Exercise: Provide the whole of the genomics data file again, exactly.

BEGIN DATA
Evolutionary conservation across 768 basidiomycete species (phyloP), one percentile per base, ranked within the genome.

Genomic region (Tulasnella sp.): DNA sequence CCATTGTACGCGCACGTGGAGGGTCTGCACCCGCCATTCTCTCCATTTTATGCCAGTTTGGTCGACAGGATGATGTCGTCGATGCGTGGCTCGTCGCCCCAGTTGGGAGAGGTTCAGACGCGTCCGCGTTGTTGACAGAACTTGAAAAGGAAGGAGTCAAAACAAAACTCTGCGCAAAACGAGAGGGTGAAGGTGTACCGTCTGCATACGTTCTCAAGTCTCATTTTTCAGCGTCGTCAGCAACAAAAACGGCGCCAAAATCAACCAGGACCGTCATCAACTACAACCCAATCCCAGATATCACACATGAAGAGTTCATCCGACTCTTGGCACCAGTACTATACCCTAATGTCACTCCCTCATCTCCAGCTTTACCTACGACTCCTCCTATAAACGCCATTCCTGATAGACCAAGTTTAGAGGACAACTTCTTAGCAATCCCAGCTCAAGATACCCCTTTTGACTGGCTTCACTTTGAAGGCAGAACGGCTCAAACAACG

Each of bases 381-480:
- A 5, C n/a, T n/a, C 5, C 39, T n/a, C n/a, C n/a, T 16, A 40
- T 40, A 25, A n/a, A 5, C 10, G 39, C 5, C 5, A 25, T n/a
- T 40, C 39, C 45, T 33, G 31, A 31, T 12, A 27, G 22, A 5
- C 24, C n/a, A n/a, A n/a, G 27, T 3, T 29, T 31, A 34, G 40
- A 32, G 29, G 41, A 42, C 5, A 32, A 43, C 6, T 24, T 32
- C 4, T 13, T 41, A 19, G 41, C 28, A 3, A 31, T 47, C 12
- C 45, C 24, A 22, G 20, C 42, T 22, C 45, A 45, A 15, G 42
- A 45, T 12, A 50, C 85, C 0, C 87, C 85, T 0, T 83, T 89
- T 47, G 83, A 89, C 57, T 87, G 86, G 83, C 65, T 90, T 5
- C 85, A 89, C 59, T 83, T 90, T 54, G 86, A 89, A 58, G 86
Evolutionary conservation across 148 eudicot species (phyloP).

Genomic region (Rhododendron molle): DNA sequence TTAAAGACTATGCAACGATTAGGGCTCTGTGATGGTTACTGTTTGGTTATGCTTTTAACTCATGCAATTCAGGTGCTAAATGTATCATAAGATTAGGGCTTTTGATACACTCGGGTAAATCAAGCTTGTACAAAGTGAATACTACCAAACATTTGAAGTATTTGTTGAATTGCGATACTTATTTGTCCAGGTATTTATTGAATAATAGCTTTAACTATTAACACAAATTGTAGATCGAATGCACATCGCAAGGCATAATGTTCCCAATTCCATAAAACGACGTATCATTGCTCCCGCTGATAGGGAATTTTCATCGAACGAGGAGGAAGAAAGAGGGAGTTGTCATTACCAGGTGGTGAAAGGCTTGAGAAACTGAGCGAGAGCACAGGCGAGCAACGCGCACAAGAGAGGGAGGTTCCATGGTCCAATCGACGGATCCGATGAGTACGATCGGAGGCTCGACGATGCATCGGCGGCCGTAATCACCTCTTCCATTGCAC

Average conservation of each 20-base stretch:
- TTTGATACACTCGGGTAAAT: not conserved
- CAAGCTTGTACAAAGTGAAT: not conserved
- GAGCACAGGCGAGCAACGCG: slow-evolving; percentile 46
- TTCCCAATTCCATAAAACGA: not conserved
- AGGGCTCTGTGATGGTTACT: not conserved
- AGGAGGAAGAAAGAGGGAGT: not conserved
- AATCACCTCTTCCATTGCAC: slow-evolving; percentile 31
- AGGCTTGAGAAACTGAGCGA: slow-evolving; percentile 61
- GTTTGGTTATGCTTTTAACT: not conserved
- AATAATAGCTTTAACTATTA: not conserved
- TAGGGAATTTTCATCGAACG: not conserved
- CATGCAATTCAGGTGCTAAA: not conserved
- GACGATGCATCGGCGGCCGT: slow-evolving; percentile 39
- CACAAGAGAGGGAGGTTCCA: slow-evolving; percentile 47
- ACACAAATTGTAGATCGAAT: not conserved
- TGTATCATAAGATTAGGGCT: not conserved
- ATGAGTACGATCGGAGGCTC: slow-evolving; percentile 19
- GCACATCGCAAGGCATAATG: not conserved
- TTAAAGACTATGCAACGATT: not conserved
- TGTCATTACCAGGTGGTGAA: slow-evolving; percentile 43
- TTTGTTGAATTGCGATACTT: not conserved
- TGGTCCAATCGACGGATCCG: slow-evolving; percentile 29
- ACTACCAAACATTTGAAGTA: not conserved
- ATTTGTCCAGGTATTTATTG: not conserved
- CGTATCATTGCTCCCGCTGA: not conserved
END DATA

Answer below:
Evolutionary conservation across 768 basidiomycete species (phyloP), one percentile per base, ranked within the genome.

Genomic region (Tulasnella sp.): DNA sequence CCATTGTACGCGCACGTGGAGGGTCTGCACCCGCCATTCTCTCCATTTTATGCCAGTTTGGTCGACAGGATGATGTCGTCGATGCGTGGCTCGTCGCCCCAGTTGGGAGAGGTTCAGACGCGTCCGCGTTGTTGACAGAACTTGAAAAGGAAGGAGTCAAAACAAAACTCTGCGCAAAACGAGAGGGTGAAGGTGTACCGTCTGCATACGTTCTCAAGTCTCATTTTTCAGCGTCGTCAGCAACAAAAACGGCGCCAAAATCAACCAGGACCGTCATCAACTACAACCCAATCCCAGATATCACACATGAAGAGTTCATCCGACTCTTGGCACCAGTACTATACCCTAATGTCACTCCCTCATCTCCAGCTTTACCTACGACTCCTCCTATAAACGCCATTCCTGATAGACCAAGTTTAGAGGACAACTTCTTAGCAATCCCAGCTCAAGATACCCCTTTTGACTGGCTTCACTTTGAAGGCAGAACGGCTCAAACAACG

Each of bases 381-480:
- A 5, C n/a, T n/a, C 5, C 39, T n/a, C n/a, C n/a, T 16, A 40
- T 40, A 25, A n/a, A 5, C 10, G 39, C 5, C 5, A 25, T n/a
- T 40, C 39, C 45, T 33, G 31, A 31, T 12, A 27, G 22, A 5
- C 24, C n/a, A n/a, A n/a, G 27, T 3, T 29, T 31, A 34, G 40
- A 32, G 29, G 41, A 42, C 5, A 32, A 43, C 6, T 24, T 32
- C 4, T 13, T 41, A 19, G 41, C 28, A 3, A 31, T 47, C 12
- C 45, C 24, A 22, G 20, C 42, T 22, C 45, A 45, A 15, G 42
- A 45, T 12, A 50, C 85, C 0, C 87, C 85, T 0, T 83, T 89
- T 47, G 83, A 89, C 57, T 87, G 86, G 83, C 65, T 90, T 5
- C 85, A 89, C 59, T 83, T 90, T 54, G 86, A 89, A 58, G 86
Evolutionary conservation across 148 eudicot species (phyloP).

Genomic region (Rhododendron molle): DNA sequence TTAAAGACTATGCAACGATTAGGGCTCTGTGATGGTTACTGTTTGGTTATGCTTTTAACTCATGCAATTCAGGTGCTAAATGTATCATAAGATTAGGGCTTTTGATACACTCGGGTAAATCAAGCTTGTACAAAGTGAATACTACCAAACATTTGAAGTATTTGTTGAATTGCGATACTTATTTGTCCAGGTATTTATTGAATAATAGCTTTAACTATTAACACAAATTGTAGATCGAATGCACATCGCAAGGCATAATGTTCCCAATTCCATAAAACGACGTATCATTGCTCCCGCTGATAGGGAATTTTCATCGAACGAGGAGGAAGAAAGAGGGAGTTGTCATTACCAGGTGGTGAAAGGCTTGAGAAACTGAGCGAGAGCACAGGCGAGCAACGCGCACAAGAGAGGGAGGTTCCATGGTCCAATCGACGGATCCGATGAGTACGATCGGAGGCTCGACGATGCATCGGCGGCCGTAATCACCTCTTCCATTGCAC

Average conservation of each 20-base stretch:
- TTTGATACACTCGGGTAAAT: not conserved
- CAAGCTTGTACAAAGTGAAT: not conserved
- GAGCACAGGCGAGCAACGCG: slow-evolving; percentile 46
- TTCCCAATTCCATAAAACGA: not conserved
- AGGGCTCTGTGATGGTTACT: not conserved
- AGGAGGAAGAAAGAGGGAGT: not conserved
- AATCACCTCTTCCATTGCAC: slow-evolving; percentile 31
- AGGCTTGAGAAACTGAGCGA: slow-evolving; percentile 61
- GTTTGGTTATGCTTTTAACT: not conserved
- AATAATAGCTTTAACTATTA: not conserved
- TAGGGAATTTTCATCGAACG: not conserved
- CATGCAATTCAGGTGCTAAA: not conserved
- GACGATGCATCGGCGGCCGT: slow-evolving; percentile 39
- CACAAGAGAGGGAGGTTCCA: slow-evolving; percentile 47
- ACACAAATTGTAGATCGAAT: not conserved
- TGTATCATAAGATTAGGGCT: not conserved
- ATGAGTACGATCGGAGGCTC: slow-evolving; percentile 19
- GCACATCGCAAGGCATAATG: not conserved
- TTAAAGACTATGCAACGATT: not conserved
- TGTCATTACCAGGTGGTGAA: slow-evolving; percentile 43
- TTTGTTGAATTGCGATACTT: not conserved
- TGGTCCAATCGACGGATCCG: slow-evolving; percentile 29
- ACTACCAAACATTTGAAGTA: not conserved
- ATTTGTCCAGGTATTTATTG: not conserved
- CGTATCATTGCTCCCGCTGA: not conserved